Environmental Impacts on Canada's Oceans
Oceans are facing severe environmental threats from over-exploitation, pollution from land-based and sea-based activities and the alteration and destruction of habitats and ecosystems. The health of oceans is affected by sewage and pollutant discharge in marine waters, excessive growth of marine plant life, alien species introduction and changes to hydrology and sediment flow.
Despite efforts to improve environmental quality of coasts and seas both in Canada and abroad, degradation of ocean environments has continued. As well, the lack of an integrated approach to using this shared resource has often caused conflict among economic, environmental and social objectives. Management of ocean resources in a global, sustained and integrated fashion has remained elusive, despite various international agreements and initiatives.
Interests in Canada's Oceans
Today, the growing number of different and competing interests makes management of Canada's oceans much more difficult and complex. Where once traditional fishing and shipping industries were nearly alone, they now share oceans with many others. The conflicts among ocean uses make it essential to ensure that policies are cohesive.
Many stakeholders, particularly those who wish to develop the oceans and their resources, are concerned about the lack of a common vision and common set of principles. As a result, many stakeholders feel that opportunities are somewhat complicated and diminished for investment and development of ocean resources, especially when taken together with a large number of government departments and agencies with oceans related mandates and regulatory regimes.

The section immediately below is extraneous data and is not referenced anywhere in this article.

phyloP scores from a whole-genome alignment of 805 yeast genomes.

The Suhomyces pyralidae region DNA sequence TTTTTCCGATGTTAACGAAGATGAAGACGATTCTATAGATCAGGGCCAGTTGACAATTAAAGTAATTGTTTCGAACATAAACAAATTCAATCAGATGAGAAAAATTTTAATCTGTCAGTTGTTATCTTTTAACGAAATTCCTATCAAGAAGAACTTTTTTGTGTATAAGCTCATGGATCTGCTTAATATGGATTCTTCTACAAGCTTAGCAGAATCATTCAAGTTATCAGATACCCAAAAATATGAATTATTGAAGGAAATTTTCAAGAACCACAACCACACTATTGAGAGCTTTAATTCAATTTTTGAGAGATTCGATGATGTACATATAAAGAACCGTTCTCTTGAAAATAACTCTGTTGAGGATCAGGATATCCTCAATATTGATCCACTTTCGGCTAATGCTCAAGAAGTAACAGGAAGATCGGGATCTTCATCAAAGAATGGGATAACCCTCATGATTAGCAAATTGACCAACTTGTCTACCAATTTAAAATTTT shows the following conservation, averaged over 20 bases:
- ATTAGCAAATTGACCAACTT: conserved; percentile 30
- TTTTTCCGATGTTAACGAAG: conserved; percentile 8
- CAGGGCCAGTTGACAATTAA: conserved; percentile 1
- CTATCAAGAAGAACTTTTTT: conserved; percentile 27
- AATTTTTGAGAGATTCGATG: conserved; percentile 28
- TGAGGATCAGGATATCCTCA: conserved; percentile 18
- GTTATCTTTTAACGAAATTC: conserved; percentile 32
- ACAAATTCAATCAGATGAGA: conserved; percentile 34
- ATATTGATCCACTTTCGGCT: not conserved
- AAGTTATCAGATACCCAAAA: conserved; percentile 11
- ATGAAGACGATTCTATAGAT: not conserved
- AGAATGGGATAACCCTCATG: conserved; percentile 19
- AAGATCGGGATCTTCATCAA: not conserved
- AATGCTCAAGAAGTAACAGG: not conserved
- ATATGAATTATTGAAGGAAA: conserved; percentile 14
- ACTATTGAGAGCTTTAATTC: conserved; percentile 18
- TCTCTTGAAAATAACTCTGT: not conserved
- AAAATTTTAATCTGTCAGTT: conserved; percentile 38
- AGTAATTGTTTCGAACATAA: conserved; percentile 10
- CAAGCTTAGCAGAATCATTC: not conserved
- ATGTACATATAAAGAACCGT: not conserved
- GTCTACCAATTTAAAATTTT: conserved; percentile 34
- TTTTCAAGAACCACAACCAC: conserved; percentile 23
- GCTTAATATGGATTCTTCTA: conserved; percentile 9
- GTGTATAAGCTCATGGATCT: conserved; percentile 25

Canada's oceans are governed by a complex web of laws and regulations managed by different levels of government. This governance structure points to the need for developing a unified vision and integrated approach to ocean management that effectively considers the impact of individual sector activities on each other, and on the oceans as a whole. This should be combined with developing resource management decision-making and environmental assessment approaches that take an ecosystem approach and effectively recognize the long-term cumulative impacts of human actions on the marine environment. New governance mechanisms can also further the coordination needed with the private sector, Aboriginal groups, local communities and other oceans stakeholders interests.
The Oceans Act
The Oceans Act provides a framework for modern and future ocean management initiatives, and calls for the Minister of Fisheries and Oceans to lead and facilitate the development of a national ocean management strategy. Canada's Oceans Strategy responds to this requirement. It is designed to be implemented in such a way that it provides policy direction for an integrated approach to ocean management, coordination of policies and programs across governments and an ecosystem approach to ocean resource management and environmental assessment.